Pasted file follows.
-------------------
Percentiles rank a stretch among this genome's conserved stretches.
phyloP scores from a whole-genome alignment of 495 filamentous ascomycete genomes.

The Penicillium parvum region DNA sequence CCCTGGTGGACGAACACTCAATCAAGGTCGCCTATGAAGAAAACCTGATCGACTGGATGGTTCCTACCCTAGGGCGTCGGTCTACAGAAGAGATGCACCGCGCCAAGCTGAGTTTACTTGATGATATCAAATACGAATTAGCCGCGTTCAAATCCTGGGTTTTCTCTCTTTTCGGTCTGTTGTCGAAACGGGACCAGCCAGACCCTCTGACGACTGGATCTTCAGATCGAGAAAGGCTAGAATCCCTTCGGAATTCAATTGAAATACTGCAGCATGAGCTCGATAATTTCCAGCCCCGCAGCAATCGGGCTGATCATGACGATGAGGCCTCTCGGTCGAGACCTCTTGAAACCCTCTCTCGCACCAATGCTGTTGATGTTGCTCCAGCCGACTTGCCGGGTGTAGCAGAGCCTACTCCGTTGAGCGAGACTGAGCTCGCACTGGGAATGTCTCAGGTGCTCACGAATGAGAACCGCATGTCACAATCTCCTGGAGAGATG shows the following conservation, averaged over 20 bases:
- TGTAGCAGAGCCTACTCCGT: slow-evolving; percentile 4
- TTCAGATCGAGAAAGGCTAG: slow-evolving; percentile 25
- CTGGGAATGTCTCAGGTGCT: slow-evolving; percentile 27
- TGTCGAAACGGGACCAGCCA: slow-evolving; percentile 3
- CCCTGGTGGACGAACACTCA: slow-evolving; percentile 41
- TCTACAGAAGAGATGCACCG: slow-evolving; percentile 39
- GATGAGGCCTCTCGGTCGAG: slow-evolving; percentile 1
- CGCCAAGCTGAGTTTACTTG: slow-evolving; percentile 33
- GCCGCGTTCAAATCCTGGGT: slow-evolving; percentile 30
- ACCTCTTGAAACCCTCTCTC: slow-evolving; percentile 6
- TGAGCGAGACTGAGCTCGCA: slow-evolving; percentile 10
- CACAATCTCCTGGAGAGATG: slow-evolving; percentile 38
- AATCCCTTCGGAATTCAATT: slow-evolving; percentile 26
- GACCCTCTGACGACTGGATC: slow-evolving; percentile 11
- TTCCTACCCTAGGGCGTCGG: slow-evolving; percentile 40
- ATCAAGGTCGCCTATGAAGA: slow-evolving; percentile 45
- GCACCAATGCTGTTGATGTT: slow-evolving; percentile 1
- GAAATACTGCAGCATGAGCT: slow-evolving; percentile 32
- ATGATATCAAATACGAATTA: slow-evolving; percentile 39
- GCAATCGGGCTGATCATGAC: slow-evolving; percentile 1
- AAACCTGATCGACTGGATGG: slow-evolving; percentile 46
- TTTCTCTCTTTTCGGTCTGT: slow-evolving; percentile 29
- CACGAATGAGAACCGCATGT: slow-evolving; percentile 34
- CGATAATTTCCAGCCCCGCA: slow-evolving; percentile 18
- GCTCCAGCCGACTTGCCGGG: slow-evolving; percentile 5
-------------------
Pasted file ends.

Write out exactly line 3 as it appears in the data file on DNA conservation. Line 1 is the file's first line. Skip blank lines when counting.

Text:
The Penicillium parvum region DNA sequence CCCTGGTGGACGAACACTCAATCAAGGTCGCCTATGAAGAAAACCTGATCGACTGGATGGTTCCTACCCTAGGGCGTCGGTCTACAGAAGAGATGCACCGCGCCAAGCTGAGTTTACTTGATGATATCAAATACGAATTAGCCGCGTTCAAATCCTGGGTTTTCTCTCTTTTCGGTCTGTTGTCGAAACGGGACCAGCCAGACCCTCTGACGACTGGATCTTCAGATCGAGAAAGGCTAGAATCCCTTCGGAATTCAATTGAAATACTGCAGCATGAGCTCGATAATTTCCAGCCCCGCAGCAATCGGGCTGATCATGACGATGAGGCCTCTCGGTCGAGACCTCTTGAAACCCTCTCTCGCACCAATGCTGTTGATGTTGCTCCAGCCGACTTGCCGGGTGTAGCAGAGCCTACTCCGTTGAGCGAGACTGAGCTCGCACTGGGAATGTCTCAGGTGCTCACGAATGAGAACCGCATGTCACAATCTCCTGGAGAGATG shows the following conservation, averaged over 20 bases: